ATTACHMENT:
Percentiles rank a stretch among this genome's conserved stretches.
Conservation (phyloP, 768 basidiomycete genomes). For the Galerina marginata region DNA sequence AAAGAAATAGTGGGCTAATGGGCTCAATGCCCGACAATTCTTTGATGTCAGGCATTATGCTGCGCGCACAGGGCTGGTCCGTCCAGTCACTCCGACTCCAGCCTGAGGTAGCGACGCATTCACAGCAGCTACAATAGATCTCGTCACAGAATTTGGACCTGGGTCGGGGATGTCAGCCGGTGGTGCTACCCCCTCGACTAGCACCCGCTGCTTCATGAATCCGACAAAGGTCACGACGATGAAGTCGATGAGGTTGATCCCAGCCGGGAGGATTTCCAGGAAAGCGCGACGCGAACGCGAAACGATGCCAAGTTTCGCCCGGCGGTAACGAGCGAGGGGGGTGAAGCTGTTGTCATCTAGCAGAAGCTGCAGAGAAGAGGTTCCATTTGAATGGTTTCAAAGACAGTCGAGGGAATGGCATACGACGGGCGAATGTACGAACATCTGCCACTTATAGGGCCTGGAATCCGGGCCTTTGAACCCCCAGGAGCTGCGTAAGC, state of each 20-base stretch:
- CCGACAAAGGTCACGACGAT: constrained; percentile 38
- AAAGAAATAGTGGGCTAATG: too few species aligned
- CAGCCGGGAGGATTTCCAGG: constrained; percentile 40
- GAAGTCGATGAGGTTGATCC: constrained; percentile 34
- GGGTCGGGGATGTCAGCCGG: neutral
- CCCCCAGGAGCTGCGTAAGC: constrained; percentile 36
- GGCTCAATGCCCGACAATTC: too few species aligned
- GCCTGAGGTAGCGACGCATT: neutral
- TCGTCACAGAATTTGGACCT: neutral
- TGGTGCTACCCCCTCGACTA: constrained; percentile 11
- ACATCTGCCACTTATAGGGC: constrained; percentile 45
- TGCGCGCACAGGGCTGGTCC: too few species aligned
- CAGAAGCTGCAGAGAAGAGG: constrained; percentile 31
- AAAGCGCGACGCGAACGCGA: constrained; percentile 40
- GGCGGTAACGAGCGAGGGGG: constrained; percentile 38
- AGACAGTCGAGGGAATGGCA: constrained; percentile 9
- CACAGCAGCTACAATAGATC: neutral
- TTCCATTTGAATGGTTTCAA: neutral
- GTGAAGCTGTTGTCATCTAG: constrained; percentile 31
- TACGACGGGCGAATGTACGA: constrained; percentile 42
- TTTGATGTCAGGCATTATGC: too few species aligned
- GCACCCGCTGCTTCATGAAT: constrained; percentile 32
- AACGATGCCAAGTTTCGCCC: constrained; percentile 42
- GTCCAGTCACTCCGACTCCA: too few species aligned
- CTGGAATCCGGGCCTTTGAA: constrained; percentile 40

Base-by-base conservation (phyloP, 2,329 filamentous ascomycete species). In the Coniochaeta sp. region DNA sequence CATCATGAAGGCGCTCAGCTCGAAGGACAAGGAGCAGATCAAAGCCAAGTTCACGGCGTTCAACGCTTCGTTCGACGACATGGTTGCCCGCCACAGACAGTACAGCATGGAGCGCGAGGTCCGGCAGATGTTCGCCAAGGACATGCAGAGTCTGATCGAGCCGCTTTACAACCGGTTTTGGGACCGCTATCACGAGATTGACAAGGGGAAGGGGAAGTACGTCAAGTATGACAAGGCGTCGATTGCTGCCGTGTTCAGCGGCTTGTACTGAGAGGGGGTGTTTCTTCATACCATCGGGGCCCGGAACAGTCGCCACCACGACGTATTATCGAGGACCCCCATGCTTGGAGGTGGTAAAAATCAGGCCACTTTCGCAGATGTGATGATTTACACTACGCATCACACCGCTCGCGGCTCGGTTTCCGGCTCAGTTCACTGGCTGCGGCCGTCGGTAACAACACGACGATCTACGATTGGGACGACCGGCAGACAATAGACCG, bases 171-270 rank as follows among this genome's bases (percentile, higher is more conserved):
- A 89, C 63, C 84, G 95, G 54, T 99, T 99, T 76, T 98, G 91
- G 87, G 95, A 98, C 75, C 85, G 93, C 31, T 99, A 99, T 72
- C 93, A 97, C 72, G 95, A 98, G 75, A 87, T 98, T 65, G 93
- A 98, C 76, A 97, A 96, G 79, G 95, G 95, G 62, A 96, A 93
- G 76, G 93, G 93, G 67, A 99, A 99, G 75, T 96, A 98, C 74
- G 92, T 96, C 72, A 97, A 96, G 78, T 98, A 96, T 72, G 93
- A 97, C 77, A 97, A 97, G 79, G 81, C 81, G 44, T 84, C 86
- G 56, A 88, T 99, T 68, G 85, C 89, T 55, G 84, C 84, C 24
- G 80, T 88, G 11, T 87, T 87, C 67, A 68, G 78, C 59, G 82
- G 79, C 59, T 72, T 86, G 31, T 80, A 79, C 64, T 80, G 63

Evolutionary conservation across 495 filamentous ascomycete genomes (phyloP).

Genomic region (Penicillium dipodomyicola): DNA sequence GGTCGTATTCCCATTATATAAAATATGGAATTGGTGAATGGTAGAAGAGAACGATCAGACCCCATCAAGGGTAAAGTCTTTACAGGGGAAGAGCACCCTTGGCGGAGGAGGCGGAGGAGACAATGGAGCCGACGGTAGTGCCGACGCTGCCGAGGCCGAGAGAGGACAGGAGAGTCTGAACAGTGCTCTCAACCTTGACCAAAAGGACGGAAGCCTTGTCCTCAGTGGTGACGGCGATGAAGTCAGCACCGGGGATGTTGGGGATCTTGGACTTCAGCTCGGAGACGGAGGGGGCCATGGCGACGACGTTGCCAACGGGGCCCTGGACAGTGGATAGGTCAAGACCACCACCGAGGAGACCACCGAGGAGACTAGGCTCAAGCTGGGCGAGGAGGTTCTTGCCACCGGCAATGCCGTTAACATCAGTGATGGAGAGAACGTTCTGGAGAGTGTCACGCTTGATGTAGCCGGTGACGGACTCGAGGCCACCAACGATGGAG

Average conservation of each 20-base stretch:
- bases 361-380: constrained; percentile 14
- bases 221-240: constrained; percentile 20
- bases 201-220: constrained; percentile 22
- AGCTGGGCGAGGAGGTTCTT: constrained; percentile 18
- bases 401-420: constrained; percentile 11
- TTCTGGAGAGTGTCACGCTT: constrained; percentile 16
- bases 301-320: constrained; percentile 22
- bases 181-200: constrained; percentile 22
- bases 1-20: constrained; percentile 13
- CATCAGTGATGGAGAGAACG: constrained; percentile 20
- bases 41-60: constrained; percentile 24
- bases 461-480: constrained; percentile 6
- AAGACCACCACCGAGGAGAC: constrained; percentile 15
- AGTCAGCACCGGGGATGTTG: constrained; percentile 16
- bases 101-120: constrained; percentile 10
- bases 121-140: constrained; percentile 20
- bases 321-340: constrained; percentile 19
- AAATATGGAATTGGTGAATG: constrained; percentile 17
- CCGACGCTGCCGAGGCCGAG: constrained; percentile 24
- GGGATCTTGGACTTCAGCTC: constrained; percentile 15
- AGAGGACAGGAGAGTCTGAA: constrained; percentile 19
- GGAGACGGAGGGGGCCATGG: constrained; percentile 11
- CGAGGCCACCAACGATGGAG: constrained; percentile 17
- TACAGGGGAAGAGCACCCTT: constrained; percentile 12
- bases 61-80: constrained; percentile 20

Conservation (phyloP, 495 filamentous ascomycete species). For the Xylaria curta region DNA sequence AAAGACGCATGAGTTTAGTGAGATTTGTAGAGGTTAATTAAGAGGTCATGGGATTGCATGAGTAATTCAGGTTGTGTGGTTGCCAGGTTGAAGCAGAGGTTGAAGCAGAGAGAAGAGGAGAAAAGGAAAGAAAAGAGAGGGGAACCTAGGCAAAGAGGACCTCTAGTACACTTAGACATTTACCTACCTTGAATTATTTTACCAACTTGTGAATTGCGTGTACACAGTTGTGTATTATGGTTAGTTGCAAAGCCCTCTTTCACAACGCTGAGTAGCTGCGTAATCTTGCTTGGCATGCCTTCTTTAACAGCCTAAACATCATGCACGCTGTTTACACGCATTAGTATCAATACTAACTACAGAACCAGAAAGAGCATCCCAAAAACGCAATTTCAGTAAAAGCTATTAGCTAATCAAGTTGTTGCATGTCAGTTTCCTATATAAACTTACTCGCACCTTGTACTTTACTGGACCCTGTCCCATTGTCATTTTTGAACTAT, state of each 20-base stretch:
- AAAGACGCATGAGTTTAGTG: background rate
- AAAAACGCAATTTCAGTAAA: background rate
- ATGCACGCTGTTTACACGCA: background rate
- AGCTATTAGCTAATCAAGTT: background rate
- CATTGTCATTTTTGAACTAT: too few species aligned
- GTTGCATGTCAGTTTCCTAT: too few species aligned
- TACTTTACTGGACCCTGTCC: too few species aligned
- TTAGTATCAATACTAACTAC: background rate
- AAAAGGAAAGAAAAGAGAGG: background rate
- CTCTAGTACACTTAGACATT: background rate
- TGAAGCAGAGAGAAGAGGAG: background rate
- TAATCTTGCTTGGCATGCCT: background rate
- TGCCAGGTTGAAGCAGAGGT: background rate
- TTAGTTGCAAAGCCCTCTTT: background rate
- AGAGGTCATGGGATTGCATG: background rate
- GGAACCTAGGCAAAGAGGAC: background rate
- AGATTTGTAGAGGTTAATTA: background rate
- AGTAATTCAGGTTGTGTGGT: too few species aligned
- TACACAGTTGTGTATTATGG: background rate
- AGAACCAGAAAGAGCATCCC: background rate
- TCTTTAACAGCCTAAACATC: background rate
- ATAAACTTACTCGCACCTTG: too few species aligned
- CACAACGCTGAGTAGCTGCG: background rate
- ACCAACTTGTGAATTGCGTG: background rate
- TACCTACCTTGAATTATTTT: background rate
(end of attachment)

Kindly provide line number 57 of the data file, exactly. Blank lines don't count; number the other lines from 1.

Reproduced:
- bases 121-140: constrained; percentile 20